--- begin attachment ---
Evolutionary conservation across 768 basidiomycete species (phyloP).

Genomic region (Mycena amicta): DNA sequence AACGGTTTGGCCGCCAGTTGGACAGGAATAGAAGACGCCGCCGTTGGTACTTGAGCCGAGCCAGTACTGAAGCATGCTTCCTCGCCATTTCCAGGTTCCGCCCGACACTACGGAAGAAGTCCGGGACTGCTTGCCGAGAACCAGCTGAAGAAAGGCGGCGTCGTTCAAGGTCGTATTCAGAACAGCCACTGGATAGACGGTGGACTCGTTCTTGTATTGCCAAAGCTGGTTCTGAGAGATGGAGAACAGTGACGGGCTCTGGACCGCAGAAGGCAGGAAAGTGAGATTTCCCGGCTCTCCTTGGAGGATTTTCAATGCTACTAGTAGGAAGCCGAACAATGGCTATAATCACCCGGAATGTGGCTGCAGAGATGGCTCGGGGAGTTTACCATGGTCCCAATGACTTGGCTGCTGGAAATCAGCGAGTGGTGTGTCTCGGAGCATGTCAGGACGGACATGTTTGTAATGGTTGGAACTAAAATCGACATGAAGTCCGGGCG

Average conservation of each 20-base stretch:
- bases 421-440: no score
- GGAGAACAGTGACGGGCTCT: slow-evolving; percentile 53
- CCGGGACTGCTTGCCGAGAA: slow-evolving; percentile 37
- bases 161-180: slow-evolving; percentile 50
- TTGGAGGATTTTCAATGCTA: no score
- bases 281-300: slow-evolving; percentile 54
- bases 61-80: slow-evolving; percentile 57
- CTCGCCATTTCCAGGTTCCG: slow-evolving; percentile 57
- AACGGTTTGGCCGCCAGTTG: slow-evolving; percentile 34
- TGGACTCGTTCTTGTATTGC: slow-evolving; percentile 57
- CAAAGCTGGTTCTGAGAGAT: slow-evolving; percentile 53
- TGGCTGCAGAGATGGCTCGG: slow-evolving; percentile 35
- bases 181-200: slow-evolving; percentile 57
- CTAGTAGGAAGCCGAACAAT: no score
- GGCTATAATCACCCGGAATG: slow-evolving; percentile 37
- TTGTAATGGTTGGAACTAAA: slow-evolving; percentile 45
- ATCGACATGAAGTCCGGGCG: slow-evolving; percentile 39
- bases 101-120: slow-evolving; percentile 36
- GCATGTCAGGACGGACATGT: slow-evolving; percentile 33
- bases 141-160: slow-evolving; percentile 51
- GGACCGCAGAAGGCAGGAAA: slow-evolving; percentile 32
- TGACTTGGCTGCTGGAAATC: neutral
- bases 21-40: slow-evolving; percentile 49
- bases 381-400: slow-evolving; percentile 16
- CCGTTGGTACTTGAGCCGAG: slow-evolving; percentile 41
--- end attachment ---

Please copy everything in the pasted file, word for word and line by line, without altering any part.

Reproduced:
Evolutionary conservation across 768 basidiomycete species (phyloP).

Genomic region (Mycena amicta): DNA sequence AACGGTTTGGCCGCCAGTTGGACAGGAATAGAAGACGCCGCCGTTGGTACTTGAGCCGAGCCAGTACTGAAGCATGCTTCCTCGCCATTTCCAGGTTCCGCCCGACACTACGGAAGAAGTCCGGGACTGCTTGCCGAGAACCAGCTGAAGAAAGGCGGCGTCGTTCAAGGTCGTATTCAGAACAGCCACTGGATAGACGGTGGACTCGTTCTTGTATTGCCAAAGCTGGTTCTGAGAGATGGAGAACAGTGACGGGCTCTGGACCGCAGAAGGCAGGAAAGTGAGATTTCCCGGCTCTCCTTGGAGGATTTTCAATGCTACTAGTAGGAAGCCGAACAATGGCTATAATCACCCGGAATGTGGCTGCAGAGATGGCTCGGGGAGTTTACCATGGTCCCAATGACTTGGCTGCTGGAAATCAGCGAGTGGTGTGTCTCGGAGCATGTCAGGACGGACATGTTTGTAATGGTTGGAACTAAAATCGACATGAAGTCCGGGCG

Average conservation of each 20-base stretch:
- bases 421-440: no score
- GGAGAACAGTGACGGGCTCT: slow-evolving; percentile 53
- CCGGGACTGCTTGCCGAGAA: slow-evolving; percentile 37
- bases 161-180: slow-evolving; percentile 50
- TTGGAGGATTTTCAATGCTA: no score
- bases 281-300: slow-evolving; percentile 54
- bases 61-80: slow-evolving; percentile 57
- CTCGCCATTTCCAGGTTCCG: slow-evolving; percentile 57
- AACGGTTTGGCCGCCAGTTG: slow-evolving; percentile 34
- TGGACTCGTTCTTGTATTGC: slow-evolving; percentile 57
- CAAAGCTGGTTCTGAGAGAT: slow-evolving; percentile 53
- TGGCTGCAGAGATGGCTCGG: slow-evolving; percentile 35
- bases 181-200: slow-evolving; percentile 57
- CTAGTAGGAAGCCGAACAAT: no score
- GGCTATAATCACCCGGAATG: slow-evolving; percentile 37
- TTGTAATGGTTGGAACTAAA: slow-evolving; percentile 45
- ATCGACATGAAGTCCGGGCG: slow-evolving; percentile 39
- bases 101-120: slow-evolving; percentile 36
- GCATGTCAGGACGGACATGT: slow-evolving; percentile 33
- bases 141-160: slow-evolving; percentile 51
- GGACCGCAGAAGGCAGGAAA: slow-evolving; percentile 32
- TGACTTGGCTGCTGGAAATC: neutral
- bases 21-40: slow-evolving; percentile 49
- bases 381-400: slow-evolving; percentile 16
- CCGTTGGTACTTGAGCCGAG: slow-evolving; percentile 41